BTX – The future development of Heritage Park, particularly related to the newest 84.25 acres purchased last year, was discussed at a combined meeting of the Belton City Council and Belton Parks Board on Tuesday, Aug. 27.
The meeting was an opportunity to consider priorities identified by community members and special interest groups, such as baseball and soccer leagues. In addition, The group also considered priorities identified in the Parks Master Plan and by the Parks Board.
While the bodies made no formal decisions, there was recognition of the need for additional parking space and restrooms.
Additional ball fields are more wants than needs at this time, Parks Board President Josh Pearson said.
Two overarching themes emerged from the meeting: the Leon River needs to be more accessible from the park and open space should be preserved and accentuated.
“I really like the openness,” Councilmember John R. Holmes Sr. said. “I think river access would be really, really neat, and used a lot.
Some other ideas under further consideration are an amphitheater, trails/sidewalks near the Leon River, and access areas for kayaks and tubes.
The re-establishment of multiple ponds on the property is also under consideration using water from the Leon River, as water rights came with the purchase of the land. The ponds would also serve as an irrigation source for the fields at Heritage Park.
“Not many parks have access to pump from the river,” Holmes said.
The temporary disc golf course is likely to stay, as it has become a popular destination. Councilmembers did say some of the baskets may need to be moved to different locations as other amenities are added, but those decisions will be made in the future.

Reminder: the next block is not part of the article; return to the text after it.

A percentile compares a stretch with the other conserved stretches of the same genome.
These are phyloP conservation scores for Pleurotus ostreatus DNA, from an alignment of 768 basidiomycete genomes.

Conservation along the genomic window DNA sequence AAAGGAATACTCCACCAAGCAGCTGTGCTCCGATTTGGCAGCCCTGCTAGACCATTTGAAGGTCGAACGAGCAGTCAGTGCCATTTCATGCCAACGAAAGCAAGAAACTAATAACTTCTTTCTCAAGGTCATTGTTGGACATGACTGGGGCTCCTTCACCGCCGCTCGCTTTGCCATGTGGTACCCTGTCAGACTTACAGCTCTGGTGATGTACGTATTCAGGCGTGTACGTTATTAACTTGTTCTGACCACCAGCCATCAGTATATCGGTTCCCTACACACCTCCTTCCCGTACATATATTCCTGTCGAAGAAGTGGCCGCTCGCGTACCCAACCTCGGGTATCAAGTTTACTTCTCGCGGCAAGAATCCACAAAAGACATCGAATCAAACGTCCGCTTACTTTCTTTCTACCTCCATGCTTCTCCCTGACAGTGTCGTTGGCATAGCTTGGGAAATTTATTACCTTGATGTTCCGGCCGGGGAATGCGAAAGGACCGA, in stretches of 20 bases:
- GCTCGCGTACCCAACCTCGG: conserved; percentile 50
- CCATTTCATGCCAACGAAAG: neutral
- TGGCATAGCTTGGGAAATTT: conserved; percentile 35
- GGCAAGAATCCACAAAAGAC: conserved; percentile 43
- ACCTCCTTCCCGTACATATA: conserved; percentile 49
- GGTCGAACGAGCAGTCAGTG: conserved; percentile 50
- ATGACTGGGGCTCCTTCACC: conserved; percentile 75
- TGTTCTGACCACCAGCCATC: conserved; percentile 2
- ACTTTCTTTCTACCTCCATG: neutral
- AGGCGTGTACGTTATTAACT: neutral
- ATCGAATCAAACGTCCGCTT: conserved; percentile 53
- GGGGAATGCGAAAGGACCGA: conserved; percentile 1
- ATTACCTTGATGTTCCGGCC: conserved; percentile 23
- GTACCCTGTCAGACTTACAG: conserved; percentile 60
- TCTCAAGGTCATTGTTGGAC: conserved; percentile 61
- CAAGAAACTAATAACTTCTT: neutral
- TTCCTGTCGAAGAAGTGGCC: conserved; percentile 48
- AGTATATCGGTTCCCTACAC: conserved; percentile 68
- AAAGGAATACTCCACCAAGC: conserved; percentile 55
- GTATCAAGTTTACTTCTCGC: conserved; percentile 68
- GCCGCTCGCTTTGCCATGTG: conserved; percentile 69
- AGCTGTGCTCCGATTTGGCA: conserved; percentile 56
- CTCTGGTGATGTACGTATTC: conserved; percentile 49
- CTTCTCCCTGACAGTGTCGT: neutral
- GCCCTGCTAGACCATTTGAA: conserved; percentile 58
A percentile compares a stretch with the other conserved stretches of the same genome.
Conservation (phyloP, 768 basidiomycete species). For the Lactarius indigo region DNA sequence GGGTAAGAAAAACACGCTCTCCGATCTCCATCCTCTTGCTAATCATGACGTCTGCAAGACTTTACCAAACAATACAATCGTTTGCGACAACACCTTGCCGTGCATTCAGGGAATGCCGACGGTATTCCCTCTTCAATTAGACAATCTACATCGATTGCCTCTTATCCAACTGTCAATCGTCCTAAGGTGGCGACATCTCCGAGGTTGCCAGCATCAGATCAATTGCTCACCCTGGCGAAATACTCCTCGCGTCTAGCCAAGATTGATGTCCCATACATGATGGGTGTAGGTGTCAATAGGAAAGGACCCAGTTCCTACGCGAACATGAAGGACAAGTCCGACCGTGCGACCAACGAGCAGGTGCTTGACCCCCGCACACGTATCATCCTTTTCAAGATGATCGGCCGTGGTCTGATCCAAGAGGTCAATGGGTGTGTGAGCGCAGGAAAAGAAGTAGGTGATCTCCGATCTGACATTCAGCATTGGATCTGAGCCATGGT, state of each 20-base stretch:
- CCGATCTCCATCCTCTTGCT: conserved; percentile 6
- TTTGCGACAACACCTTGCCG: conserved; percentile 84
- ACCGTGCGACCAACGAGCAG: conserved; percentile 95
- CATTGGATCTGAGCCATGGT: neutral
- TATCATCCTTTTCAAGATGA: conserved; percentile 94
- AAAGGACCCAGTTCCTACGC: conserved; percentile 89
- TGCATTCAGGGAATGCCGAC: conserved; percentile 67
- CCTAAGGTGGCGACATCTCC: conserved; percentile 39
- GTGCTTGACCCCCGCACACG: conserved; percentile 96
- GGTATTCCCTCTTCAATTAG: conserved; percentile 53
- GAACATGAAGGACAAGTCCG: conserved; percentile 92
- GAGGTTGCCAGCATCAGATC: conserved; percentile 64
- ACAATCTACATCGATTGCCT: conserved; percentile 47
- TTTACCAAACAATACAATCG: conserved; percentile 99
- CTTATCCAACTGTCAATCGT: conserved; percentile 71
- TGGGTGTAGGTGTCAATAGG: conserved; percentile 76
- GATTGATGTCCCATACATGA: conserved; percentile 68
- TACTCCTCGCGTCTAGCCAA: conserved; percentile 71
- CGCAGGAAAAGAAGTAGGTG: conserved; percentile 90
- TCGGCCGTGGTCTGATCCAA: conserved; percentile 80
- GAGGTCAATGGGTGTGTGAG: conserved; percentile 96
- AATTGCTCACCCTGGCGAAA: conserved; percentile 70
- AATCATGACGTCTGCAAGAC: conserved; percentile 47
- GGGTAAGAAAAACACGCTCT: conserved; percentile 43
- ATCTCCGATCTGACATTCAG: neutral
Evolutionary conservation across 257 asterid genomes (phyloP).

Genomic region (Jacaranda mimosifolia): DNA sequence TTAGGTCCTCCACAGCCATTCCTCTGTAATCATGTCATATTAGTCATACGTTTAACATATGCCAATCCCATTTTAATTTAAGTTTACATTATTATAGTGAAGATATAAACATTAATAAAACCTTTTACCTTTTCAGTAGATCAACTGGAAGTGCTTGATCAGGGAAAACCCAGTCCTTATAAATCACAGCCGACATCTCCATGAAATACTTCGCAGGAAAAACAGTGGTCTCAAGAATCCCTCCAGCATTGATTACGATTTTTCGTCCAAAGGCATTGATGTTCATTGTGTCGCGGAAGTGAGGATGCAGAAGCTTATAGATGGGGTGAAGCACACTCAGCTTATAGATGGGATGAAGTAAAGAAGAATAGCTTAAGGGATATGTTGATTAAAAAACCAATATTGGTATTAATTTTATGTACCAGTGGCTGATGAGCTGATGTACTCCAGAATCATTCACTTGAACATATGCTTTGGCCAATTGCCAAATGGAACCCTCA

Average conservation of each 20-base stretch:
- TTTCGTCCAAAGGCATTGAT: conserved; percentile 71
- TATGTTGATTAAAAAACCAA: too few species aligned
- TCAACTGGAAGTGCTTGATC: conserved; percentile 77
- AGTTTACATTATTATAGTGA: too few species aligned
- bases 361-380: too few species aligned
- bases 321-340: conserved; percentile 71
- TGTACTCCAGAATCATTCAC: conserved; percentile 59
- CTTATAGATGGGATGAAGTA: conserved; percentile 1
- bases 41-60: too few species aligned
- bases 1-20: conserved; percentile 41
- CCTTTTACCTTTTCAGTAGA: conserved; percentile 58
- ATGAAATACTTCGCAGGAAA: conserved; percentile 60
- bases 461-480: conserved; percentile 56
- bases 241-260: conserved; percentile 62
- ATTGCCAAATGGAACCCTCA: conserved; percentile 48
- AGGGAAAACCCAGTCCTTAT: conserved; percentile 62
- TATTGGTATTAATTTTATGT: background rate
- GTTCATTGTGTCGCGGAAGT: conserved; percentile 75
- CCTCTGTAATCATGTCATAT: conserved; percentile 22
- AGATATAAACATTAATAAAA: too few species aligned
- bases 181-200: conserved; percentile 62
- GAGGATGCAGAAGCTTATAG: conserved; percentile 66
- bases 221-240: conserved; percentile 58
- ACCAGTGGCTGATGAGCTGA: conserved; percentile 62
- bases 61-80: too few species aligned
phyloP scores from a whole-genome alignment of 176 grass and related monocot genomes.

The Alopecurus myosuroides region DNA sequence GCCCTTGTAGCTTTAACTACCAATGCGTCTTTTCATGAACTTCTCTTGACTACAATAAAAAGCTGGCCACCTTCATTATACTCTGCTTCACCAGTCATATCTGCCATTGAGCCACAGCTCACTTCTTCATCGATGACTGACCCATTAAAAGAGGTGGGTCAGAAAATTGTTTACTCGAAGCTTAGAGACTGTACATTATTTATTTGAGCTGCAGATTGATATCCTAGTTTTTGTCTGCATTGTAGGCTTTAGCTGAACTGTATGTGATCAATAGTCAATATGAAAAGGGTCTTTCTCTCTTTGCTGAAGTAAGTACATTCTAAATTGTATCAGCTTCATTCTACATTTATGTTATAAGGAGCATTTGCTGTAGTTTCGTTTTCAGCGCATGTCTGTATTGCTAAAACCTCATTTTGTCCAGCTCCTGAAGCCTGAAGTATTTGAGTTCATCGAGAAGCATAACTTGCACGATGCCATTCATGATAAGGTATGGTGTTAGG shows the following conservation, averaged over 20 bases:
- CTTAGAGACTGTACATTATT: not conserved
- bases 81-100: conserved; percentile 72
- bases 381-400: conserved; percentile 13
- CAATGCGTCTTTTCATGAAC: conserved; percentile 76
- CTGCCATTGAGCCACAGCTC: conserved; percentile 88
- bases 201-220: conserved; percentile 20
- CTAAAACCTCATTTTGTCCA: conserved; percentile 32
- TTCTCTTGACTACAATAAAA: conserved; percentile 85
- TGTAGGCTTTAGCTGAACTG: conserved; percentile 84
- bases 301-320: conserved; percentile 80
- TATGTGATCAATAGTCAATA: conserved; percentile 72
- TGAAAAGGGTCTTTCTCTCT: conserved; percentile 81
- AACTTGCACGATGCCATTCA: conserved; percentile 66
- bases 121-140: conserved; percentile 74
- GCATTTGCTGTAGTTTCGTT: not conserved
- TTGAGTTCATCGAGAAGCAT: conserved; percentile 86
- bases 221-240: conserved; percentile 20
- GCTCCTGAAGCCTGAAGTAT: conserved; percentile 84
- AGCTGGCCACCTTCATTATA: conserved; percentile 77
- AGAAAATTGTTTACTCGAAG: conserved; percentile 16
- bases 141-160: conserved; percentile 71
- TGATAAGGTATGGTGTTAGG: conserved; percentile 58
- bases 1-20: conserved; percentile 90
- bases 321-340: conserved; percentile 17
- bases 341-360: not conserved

The temporary dog park is also likely to become permanent, but not in the newest area of the park.
“The Pop-up Dog Park is in a good location,” Pearson said.
It is currently located in a shady part of Heritage Park between a parking lot and the river.
The next step in the planning for the park expansion is to create multiple illustrative renderings, Matt Bates, Director of Parks and Recreation said.
The City has hired Covey Landscape Architects ($28,200) to draft the renderings and develop cost estimates for each feature under consideration.
The renderings should be available for review by the City Council in November. Two public hearings are also planned, Bates said.
Once all of these steps are completed, the City plans to apply for a $750,000 matching grant from Texas Parks and Wildlife, which would help fund the development of the park. Texas Parks and Wildlife has granted the City a waiver of retroactivity, which would allow the City’s $750,000 match to come from the purchase price of the land.